We sought to understand how knowledge and enforcement of minimum age at marriage laws influence perception of child marriage and timing of marriage in Malawi. Using qualitative data from interviews with married and unmarried adolescent girls, parents, and key community individuals, we explore knowledge of child marriage laws and how the law influences behaviors, including real and perceived repercussions of strategies such as marriage withdrawal as a response to these laws.

Methods

This research was nested within a larger research study examining the impact of the More Than Brides Alliance (MTBA) intervention.Footnote 1 Qualitative data were collected as part of this study in April 2018 and data collection focused on exploring adolescent social life, the marital process, and education and livelihoods in-depth, following on findings from the baseline survey [1]. This analysis focuses on the minimum age at marriage law and its influence on behaviors. Results from other domains are part of another manuscript in development.

Study sites

Data collection took place in six villages in Northern Malawi (Nkhata Bay) and Southern Malawi (Mangochi). Study sites were selected using baseline data (2016) from MTBA [1] to identify enumeration areas that had a high proportion of ever-married adolescents to support focus groups with married girls: the proportion of girls 12–19 ever married in selected enumeration areas ranged from 18.2 to 40.9%. Within these selected areas with high child marriage prevalence, sites were chosen to achieve some diversity in ethnicity and religious affiliation. Nkhata Bay study sites are predominantly Christian (98.3%) with about 70% reporting Tonga ethnicity. Mangochi study areas are predominantly Muslim (95.5%) and Yao ethnicity (93.3%) [1]. Sites were selected from both comparison and intervention areas that were part of the MTBA program.

We recruited individuals who met selection criteria for participation in one of four data collection activities:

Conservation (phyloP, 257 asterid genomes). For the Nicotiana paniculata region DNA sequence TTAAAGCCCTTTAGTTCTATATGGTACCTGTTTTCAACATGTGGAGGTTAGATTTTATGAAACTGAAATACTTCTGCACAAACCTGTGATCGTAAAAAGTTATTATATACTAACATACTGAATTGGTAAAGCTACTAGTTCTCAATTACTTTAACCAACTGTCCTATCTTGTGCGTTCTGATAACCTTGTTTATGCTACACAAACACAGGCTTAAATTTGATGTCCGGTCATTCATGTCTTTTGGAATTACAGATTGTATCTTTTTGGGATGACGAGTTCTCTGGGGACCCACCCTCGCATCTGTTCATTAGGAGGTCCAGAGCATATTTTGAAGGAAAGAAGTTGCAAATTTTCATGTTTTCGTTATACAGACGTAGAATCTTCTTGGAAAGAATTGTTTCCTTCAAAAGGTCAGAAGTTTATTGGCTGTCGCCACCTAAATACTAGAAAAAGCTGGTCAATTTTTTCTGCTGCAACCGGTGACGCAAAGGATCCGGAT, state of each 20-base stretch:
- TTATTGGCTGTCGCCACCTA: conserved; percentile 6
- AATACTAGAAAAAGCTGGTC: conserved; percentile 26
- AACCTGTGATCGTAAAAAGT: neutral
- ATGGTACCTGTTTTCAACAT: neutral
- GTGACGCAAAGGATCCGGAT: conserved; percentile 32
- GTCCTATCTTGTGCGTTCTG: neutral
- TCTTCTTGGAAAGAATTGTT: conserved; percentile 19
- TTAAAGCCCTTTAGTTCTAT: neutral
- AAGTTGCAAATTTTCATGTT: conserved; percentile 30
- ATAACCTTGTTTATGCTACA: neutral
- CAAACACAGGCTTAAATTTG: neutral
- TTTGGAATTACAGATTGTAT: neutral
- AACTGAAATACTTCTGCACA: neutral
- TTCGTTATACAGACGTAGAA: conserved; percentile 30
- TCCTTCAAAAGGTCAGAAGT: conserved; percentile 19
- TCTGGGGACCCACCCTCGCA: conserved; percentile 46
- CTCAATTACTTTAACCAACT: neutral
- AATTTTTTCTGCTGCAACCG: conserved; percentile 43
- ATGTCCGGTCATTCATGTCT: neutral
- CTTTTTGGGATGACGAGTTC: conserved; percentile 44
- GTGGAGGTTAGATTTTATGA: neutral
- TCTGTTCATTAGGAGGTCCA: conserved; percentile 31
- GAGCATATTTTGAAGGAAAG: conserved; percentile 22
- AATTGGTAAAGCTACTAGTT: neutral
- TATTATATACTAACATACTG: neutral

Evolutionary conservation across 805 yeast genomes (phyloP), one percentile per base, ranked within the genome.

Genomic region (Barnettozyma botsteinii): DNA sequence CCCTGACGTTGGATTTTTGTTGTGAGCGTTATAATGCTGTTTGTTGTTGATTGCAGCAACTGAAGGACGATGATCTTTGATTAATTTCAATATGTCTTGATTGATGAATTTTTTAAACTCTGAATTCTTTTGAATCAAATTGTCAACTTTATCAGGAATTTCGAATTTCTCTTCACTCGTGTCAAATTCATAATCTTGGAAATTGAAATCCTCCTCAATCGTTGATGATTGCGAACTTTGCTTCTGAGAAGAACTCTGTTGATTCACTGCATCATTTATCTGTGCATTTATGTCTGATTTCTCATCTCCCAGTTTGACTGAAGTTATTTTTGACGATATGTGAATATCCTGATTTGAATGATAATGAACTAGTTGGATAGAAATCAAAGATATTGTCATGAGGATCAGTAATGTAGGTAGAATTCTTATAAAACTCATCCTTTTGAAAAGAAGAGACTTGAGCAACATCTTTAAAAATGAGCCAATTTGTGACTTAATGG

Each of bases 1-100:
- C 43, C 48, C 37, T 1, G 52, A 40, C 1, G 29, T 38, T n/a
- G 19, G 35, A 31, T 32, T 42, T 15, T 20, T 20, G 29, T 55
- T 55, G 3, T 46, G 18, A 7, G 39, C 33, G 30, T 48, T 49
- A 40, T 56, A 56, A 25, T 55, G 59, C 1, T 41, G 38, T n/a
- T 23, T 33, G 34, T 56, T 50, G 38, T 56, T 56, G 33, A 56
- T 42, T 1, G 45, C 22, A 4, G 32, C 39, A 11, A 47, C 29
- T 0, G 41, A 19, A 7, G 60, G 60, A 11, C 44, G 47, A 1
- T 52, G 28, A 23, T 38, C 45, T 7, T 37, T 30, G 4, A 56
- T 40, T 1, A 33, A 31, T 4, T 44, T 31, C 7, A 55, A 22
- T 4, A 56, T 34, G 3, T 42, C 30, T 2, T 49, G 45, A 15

• Focus group discussions (FGDs) with parents of adolescent girls ages 12–19 with mother and father groups conducted separately;

  • FGDs with adolescent girls ages 12–19 themselves, including unmarried, engaged, married girls and those who had a child;

  • In-depth interviews (IDIs) with married girls ages 15–19 and unmarried girls ages 12–19; and

  • IDIs with key informants, including local government officials, NGO workers and teachers to understand individual perspectives from those who may be part of local child protection committees.Footnote 2

Data collection was carried out by an experienced social science research group, Invest in Knowledge (IKI) based in Zomba, Malawi. Six research assistants with experience in qualitative data collection were trained over a period of 4 days in April 2018. Interviewer training covered qualitative methods and limitations, a review of the study instruments, methods for accurate translation and transcription of data, and processes for obtaining informed consent/assent from study participants.

More detail on data collection activities is provided in Table 1. We used criterion sampling to create homogenous samples [32] of individuals according to age, marital status or parental status; we therefore over-represent married adolescents compared to our baseline sample. Parental permission and informed consent procedures were followed prior to including individuals in the research.

Table 1 Overview of Data Collection

In the study areas in this research, we draw from both patrilineal and matrilineal areas and use the term marriage to refer to a recognized union. We do not specify the type of marriage in our qualitative instruments but allow respondents to interpret what they consider marriage to be.